7 November 2012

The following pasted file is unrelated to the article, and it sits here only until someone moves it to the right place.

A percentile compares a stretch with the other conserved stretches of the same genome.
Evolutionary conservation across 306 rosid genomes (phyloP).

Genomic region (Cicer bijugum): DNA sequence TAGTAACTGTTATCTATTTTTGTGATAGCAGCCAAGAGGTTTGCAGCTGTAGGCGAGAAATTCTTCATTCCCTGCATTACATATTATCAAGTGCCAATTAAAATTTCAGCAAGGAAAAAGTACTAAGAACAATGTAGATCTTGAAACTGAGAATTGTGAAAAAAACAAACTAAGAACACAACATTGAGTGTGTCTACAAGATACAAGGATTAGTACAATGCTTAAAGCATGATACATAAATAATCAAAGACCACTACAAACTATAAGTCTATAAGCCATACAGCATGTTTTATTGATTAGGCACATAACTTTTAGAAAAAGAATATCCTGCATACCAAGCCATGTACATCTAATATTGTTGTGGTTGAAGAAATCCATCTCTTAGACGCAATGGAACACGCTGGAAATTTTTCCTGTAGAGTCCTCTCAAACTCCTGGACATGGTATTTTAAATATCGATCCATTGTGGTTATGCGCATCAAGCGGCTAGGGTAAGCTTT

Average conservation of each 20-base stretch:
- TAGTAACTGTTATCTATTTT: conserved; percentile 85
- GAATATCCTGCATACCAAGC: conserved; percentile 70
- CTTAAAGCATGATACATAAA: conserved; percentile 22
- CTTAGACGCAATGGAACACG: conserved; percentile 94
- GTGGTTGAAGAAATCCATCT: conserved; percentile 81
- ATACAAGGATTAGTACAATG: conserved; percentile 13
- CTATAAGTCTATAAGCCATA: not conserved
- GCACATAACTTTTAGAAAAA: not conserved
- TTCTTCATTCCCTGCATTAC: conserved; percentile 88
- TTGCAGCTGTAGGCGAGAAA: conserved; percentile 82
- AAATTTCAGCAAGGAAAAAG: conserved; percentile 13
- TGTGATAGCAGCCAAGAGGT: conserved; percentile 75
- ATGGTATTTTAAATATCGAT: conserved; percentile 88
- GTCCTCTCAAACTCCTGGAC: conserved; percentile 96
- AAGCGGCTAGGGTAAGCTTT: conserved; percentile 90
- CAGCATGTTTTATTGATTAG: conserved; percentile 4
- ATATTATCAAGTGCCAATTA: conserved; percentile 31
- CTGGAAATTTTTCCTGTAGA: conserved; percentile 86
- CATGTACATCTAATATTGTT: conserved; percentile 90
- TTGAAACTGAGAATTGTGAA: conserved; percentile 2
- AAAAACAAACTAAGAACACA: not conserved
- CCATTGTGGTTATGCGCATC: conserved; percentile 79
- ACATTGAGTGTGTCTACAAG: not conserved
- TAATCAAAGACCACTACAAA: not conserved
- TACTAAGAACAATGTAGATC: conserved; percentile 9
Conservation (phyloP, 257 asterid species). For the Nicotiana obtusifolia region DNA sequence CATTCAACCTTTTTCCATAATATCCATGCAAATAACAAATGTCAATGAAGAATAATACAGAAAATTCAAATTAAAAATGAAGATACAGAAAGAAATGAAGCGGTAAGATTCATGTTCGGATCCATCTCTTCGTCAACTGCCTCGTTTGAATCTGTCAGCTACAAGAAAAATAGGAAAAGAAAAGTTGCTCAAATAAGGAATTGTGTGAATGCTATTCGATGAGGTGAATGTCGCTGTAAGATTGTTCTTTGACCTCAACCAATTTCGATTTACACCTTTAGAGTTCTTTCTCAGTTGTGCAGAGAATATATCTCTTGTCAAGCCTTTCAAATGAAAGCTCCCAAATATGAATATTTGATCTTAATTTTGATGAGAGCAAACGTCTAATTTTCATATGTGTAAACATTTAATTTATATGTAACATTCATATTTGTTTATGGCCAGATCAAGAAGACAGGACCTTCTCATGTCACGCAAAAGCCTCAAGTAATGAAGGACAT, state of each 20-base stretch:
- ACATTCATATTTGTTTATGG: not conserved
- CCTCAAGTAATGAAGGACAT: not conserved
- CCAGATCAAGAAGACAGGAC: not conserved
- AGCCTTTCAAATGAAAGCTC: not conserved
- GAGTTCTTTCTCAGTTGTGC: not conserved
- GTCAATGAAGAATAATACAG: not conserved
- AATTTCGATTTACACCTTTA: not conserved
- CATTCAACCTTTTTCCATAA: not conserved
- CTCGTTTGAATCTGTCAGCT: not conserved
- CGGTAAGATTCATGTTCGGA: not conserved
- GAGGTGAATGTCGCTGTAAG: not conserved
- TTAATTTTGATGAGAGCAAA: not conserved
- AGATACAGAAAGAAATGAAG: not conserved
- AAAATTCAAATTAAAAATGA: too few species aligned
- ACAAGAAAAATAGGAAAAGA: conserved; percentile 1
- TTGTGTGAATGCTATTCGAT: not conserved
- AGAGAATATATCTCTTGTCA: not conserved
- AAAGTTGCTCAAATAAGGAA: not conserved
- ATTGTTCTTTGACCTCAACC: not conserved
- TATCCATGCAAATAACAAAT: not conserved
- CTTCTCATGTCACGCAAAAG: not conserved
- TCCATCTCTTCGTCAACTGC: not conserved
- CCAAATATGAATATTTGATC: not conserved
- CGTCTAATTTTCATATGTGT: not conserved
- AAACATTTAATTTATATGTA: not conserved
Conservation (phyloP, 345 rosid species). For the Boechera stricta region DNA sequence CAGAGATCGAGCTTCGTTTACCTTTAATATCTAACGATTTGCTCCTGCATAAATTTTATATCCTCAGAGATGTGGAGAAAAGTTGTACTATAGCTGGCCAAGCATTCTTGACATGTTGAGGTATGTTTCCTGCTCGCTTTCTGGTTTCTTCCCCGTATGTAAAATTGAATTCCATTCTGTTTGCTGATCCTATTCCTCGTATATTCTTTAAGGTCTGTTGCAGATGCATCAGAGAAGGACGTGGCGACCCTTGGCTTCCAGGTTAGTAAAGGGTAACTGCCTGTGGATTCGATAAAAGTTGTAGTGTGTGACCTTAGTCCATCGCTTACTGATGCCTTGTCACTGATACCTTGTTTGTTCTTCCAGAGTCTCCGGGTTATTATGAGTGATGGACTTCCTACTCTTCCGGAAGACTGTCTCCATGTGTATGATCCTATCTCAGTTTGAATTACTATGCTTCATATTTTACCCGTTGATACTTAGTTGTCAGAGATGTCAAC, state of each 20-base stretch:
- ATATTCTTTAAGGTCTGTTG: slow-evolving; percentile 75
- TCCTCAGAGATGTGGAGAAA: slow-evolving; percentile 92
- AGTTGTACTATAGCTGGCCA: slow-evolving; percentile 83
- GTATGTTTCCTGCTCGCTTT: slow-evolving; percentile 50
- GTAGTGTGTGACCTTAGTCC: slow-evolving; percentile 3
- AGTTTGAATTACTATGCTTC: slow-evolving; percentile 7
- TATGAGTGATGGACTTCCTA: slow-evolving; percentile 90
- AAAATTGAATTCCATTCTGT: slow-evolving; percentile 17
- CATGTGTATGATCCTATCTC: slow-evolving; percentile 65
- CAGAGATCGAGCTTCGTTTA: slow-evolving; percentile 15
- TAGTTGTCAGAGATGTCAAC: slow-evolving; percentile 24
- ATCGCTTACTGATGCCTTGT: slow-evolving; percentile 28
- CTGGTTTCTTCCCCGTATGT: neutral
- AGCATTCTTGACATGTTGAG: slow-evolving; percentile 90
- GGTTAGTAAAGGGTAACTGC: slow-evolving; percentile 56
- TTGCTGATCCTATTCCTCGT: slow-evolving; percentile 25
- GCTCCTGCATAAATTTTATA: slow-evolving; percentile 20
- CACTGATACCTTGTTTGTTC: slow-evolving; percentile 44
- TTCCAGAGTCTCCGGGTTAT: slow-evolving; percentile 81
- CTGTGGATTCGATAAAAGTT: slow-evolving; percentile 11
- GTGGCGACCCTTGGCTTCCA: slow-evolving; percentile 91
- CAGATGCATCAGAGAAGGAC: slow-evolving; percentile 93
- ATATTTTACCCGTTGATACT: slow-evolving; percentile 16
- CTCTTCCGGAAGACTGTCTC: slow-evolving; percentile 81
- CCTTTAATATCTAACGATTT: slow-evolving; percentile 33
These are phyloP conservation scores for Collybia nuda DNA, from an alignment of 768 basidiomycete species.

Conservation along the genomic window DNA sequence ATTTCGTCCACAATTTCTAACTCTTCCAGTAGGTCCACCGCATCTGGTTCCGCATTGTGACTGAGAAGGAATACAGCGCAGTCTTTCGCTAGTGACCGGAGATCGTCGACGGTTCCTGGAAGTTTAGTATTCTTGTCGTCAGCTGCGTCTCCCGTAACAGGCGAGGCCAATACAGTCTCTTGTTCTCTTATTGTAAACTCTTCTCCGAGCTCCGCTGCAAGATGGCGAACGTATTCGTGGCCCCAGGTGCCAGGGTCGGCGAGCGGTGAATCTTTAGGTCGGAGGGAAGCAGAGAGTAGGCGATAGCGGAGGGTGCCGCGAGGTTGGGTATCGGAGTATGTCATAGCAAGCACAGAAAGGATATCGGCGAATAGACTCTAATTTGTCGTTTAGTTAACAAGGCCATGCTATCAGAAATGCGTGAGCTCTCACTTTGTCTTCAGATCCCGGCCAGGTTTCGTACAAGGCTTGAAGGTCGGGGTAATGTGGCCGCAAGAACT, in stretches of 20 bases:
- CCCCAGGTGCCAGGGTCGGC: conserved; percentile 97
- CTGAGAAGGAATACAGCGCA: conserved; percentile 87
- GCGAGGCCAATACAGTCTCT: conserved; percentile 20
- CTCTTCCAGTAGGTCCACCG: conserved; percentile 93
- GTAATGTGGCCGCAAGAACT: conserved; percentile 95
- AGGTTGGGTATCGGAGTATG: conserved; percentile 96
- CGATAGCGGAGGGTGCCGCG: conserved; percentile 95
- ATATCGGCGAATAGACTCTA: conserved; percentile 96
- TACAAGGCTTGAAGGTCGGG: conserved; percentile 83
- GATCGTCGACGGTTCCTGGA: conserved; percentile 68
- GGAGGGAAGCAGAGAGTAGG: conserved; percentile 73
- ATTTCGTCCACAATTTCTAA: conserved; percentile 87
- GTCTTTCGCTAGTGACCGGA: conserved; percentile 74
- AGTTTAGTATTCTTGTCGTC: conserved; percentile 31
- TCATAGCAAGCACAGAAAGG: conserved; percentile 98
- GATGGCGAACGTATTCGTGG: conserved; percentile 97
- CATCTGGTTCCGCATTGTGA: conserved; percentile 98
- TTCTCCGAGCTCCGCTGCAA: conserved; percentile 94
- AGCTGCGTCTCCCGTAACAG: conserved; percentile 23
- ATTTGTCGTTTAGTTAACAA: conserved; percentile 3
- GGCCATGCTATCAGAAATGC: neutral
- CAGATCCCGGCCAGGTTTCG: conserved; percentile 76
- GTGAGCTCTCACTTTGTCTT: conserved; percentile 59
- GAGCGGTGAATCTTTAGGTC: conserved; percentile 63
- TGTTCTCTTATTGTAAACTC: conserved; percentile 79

Mechanics Lab In this project, we have to have at least three different interactions, whether they are any sorts of movement, collisions, etc. I will now briefly explain to you my experimental design. First, a marble rolls down a roller-coaster, then slightly rolls up again, and flies off the track in projectile motion, which I called parts A and B. Next, as the marble flies, it lands into a cup that is taped onto a car. I called this parts B and C. This creates a perfectly in elastic collision. The momentum of the marble makes the car roll down a track and lands into a cup that is attached to an Atwood’s Machine. I called this parts C and D. Later, when the car lands into the cup that is attached to the Atwood’s Machine, its weight makes the whole cup go down and brings up the other side of the Atwood’s Machine, which has a small weight in it to keep the other side level to the track before the car lands in the cup. I called this part E. Continuing, when the opposite side of the Atwood’s Machine goes up, it hits below a level track with a ball on it. When it hits this track, the track rises at a certain angle, which creates torque, causing the ball to roll down the track. I called this parts F and G. Finally, when the ball is rolling down the ramp in parts F and G, it rolls right off of the track and into a cup placed a certain distance away from the track. I called this part H. In smaller words, using different theorems and equations, I had to calculate how far a cup should be placed away from the ramp so that the ball would land into the cup when rolled off of a ramp after many interactions and compare the distance to an actual trial to see how accurate our results were. Attached is a diagram of my experimental set-up that will help you better understand what exactly has to be done and calculated. To theoretically determine how far I needed to place the cup away from the track, I needed to use many different theorems and equations. First, by using potential energy and kinetic energy of the marble, I can calculate the maximum distance the marble will go on the angle created by the track so that I know how far and how high to place the car with the cup attached to it. Please refer to the calculations for parts A-B on page 5. Next, with knowing the height of the track and the mass of the marble, we were able to calculate the velocity of the marble when it comes off of the track so that we can use that for our equation for parts B-C. Later, we were able to use the velocity calculated in the previous section to determine the speed of the car going down the track, since it was a perfectly inelastic collision. This is parts C-D on the calculations sheet. Eventually, the car would roll down the track and fall into a cup attached to an Atwood’s Machine. Next, using the masses of the weight and the car, we were able to solve for the acceleration of the Atwood’s machine when the car falls into the cup. This is illustrated by parts D-E on the calculations sheet and the diagram. In addition, due to the acceleration of the Atwood’s Machine, it created torque on the track, as it raised the track since the track was attached to the side of the Atwood’s Machine with the weight on it. We knew the angle was 90…